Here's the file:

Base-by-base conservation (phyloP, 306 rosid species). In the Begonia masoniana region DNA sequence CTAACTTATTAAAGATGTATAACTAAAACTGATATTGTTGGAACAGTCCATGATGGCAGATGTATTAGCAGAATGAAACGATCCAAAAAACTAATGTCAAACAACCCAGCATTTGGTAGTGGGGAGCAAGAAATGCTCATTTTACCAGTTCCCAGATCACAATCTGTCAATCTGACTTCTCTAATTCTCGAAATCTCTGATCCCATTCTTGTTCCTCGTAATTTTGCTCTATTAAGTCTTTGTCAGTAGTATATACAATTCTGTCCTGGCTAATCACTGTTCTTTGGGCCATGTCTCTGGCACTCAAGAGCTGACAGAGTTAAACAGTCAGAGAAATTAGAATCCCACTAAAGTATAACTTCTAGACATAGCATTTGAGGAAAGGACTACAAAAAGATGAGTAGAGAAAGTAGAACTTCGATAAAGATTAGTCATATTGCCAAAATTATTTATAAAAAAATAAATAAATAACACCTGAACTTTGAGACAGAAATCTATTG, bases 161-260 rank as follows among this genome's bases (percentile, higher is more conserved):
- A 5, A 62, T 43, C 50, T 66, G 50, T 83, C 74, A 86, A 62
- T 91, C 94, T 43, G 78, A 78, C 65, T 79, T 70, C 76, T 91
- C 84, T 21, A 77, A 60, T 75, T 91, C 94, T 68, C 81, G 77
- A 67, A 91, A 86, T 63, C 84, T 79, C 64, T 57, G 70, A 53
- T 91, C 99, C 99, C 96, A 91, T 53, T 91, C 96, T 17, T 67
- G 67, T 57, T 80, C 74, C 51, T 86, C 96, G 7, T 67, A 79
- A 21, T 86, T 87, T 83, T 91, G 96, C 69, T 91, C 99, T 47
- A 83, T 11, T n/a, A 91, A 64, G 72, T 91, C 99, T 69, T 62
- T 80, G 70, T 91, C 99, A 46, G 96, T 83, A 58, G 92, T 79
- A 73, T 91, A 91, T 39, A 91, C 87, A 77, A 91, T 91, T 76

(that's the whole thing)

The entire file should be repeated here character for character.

Base-by-base conservation (phyloP, 306 rosid species). In the Begonia masoniana region DNA sequence CTAACTTATTAAAGATGTATAACTAAAACTGATATTGTTGGAACAGTCCATGATGGCAGATGTATTAGCAGAATGAAACGATCCAAAAAACTAATGTCAAACAACCCAGCATTTGGTAGTGGGGAGCAAGAAATGCTCATTTTACCAGTTCCCAGATCACAATCTGTCAATCTGACTTCTCTAATTCTCGAAATCTCTGATCCCATTCTTGTTCCTCGTAATTTTGCTCTATTAAGTCTTTGTCAGTAGTATATACAATTCTGTCCTGGCTAATCACTGTTCTTTGGGCCATGTCTCTGGCACTCAAGAGCTGACAGAGTTAAACAGTCAGAGAAATTAGAATCCCACTAAAGTATAACTTCTAGACATAGCATTTGAGGAAAGGACTACAAAAAGATGAGTAGAGAAAGTAGAACTTCGATAAAGATTAGTCATATTGCCAAAATTATTTATAAAAAAATAAATAAATAACACCTGAACTTTGAGACAGAAATCTATTG, bases 161-260 rank as follows among this genome's bases (percentile, higher is more conserved):
- A 5, A 62, T 43, C 50, T 66, G 50, T 83, C 74, A 86, A 62
- T 91, C 94, T 43, G 78, A 78, C 65, T 79, T 70, C 76, T 91
- C 84, T 21, A 77, A 60, T 75, T 91, C 94, T 68, C 81, G 77
- A 67, A 91, A 86, T 63, C 84, T 79, C 64, T 57, G 70, A 53
- T 91, C 99, C 99, C 96, A 91, T 53, T 91, C 96, T 17, T 67
- G 67, T 57, T 80, C 74, C 51, T 86, C 96, G 7, T 67, A 79
- A 21, T 86, T 87, T 83, T 91, G 96, C 69, T 91, C 99, T 47
- A 83, T 11, T n/a, A 91, A 64, G 72, T 91, C 99, T 69, T 62
- T 80, G 70, T 91, C 99, A 46, G 96, T 83, A 58, G 92, T 79
- A 73, T 91, A 91, T 39, A 91, C 87, A 77, A 91, T 91, T 76